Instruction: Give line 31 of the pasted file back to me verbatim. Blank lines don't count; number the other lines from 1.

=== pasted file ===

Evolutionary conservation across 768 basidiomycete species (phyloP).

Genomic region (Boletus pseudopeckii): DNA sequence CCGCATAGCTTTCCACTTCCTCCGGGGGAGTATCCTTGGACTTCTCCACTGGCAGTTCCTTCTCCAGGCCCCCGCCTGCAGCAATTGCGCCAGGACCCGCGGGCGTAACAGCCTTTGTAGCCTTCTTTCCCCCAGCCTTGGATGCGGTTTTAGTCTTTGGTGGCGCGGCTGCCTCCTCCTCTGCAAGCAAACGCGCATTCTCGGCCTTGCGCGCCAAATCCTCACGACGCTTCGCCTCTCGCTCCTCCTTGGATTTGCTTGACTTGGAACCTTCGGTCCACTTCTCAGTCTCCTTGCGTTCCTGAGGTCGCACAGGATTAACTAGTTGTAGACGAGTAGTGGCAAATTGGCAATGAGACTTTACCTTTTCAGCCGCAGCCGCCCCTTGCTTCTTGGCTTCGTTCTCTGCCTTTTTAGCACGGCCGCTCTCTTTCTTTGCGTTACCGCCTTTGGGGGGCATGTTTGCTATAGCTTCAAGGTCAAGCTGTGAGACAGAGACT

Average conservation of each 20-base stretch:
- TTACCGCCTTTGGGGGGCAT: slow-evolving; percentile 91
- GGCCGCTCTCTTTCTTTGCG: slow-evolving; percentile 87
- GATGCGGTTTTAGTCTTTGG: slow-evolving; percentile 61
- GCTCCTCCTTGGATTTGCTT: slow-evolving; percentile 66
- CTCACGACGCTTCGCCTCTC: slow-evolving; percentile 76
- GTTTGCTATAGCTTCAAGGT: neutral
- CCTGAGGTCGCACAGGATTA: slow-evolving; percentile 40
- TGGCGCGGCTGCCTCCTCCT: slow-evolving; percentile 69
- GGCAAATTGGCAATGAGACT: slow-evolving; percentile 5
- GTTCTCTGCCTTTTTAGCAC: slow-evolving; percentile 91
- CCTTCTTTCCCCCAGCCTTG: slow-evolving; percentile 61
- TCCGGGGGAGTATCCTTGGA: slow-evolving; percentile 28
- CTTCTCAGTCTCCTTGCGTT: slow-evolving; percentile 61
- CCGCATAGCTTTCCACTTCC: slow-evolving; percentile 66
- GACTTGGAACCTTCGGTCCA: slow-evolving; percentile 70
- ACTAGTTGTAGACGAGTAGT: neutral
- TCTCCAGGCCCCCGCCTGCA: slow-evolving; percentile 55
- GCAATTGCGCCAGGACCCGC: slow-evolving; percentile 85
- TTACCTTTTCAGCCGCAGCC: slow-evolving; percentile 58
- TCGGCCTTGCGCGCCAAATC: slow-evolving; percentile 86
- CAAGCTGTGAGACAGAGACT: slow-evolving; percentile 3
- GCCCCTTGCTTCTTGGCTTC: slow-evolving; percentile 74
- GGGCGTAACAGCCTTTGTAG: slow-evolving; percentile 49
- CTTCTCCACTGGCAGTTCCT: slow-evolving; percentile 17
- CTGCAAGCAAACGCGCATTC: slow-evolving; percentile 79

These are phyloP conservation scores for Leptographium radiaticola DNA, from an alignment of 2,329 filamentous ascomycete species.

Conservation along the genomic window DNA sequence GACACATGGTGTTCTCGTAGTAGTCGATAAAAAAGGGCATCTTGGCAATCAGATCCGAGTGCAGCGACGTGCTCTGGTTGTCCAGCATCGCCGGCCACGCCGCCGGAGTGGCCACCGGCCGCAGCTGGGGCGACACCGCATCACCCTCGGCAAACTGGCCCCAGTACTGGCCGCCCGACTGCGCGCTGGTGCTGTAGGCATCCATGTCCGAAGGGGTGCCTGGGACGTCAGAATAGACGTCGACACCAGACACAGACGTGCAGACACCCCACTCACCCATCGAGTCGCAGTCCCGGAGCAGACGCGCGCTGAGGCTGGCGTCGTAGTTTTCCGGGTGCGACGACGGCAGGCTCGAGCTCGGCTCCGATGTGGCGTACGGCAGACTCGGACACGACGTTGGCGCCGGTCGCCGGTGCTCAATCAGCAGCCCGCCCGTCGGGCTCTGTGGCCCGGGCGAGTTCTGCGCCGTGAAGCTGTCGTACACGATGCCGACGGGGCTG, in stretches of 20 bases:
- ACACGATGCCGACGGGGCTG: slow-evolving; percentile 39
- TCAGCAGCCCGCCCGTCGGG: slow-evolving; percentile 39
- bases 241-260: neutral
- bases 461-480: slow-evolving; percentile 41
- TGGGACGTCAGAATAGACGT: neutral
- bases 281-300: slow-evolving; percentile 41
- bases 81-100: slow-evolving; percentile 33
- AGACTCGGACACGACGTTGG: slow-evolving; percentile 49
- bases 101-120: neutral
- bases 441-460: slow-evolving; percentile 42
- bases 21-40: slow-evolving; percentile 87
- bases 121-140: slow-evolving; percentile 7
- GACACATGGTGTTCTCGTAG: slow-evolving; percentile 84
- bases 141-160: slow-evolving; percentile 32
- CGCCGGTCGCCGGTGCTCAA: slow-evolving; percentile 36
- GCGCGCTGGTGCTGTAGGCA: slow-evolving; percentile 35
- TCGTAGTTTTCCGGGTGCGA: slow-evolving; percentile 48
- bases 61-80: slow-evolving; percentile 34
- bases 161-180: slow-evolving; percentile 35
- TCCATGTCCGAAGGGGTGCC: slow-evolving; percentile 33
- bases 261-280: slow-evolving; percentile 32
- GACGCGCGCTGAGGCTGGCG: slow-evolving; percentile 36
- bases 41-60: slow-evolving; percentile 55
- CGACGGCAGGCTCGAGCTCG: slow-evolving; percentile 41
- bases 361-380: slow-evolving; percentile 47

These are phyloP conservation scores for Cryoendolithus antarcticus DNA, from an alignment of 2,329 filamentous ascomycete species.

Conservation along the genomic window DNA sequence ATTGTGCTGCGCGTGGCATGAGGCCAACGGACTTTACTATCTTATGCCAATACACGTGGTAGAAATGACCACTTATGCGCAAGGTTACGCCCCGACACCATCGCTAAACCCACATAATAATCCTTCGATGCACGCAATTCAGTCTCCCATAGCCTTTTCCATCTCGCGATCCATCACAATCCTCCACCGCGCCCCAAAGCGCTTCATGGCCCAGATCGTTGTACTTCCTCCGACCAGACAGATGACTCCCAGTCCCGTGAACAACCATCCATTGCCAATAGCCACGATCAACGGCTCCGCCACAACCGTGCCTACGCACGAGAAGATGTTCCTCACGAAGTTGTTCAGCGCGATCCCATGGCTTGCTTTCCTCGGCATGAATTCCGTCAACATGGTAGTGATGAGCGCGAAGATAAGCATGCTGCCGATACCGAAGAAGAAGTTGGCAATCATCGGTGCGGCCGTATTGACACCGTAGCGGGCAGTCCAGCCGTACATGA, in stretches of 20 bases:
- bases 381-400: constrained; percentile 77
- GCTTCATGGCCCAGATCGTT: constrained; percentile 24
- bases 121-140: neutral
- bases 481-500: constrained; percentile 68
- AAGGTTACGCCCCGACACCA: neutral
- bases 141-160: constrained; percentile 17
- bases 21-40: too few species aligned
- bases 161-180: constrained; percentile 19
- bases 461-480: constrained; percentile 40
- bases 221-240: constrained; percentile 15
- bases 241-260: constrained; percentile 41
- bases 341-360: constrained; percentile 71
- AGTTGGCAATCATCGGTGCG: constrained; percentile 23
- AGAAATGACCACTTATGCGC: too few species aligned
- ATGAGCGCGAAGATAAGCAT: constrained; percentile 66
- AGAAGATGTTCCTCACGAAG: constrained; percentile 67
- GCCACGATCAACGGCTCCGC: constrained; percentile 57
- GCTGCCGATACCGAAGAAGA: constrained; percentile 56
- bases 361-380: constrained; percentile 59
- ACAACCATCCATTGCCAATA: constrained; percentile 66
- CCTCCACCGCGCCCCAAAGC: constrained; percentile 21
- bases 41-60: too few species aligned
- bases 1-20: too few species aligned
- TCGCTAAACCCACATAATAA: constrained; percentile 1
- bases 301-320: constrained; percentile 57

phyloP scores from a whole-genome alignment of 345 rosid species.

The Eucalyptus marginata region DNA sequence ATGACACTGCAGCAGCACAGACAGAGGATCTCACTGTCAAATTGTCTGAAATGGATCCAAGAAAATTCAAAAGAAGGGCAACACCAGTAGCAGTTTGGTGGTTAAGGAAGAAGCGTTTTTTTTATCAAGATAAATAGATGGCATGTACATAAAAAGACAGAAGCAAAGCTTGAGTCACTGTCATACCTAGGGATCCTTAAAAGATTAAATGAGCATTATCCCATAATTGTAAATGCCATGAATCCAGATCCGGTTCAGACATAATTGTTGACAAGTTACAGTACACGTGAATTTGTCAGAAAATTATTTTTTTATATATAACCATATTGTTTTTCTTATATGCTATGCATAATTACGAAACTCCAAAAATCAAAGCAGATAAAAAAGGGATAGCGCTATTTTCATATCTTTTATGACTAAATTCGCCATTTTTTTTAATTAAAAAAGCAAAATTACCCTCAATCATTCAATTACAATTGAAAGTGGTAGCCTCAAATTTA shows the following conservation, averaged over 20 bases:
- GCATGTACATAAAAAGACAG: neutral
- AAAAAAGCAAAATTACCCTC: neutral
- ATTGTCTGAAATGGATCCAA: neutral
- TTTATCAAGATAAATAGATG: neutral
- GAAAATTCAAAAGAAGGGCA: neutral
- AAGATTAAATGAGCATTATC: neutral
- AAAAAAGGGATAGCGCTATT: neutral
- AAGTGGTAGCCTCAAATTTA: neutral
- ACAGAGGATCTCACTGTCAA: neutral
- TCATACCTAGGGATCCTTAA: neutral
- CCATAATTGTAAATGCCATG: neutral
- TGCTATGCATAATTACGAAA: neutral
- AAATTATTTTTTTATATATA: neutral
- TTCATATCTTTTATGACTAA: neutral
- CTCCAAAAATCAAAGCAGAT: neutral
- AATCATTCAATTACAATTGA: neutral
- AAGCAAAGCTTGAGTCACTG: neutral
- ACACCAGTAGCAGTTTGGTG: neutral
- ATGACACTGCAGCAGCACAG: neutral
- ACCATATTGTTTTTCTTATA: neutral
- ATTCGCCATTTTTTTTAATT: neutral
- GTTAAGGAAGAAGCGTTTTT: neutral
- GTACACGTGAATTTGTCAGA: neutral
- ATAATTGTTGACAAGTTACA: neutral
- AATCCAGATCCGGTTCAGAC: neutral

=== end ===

- ACACGATGCCGACGGGGCTG: slow-evolving; percentile 39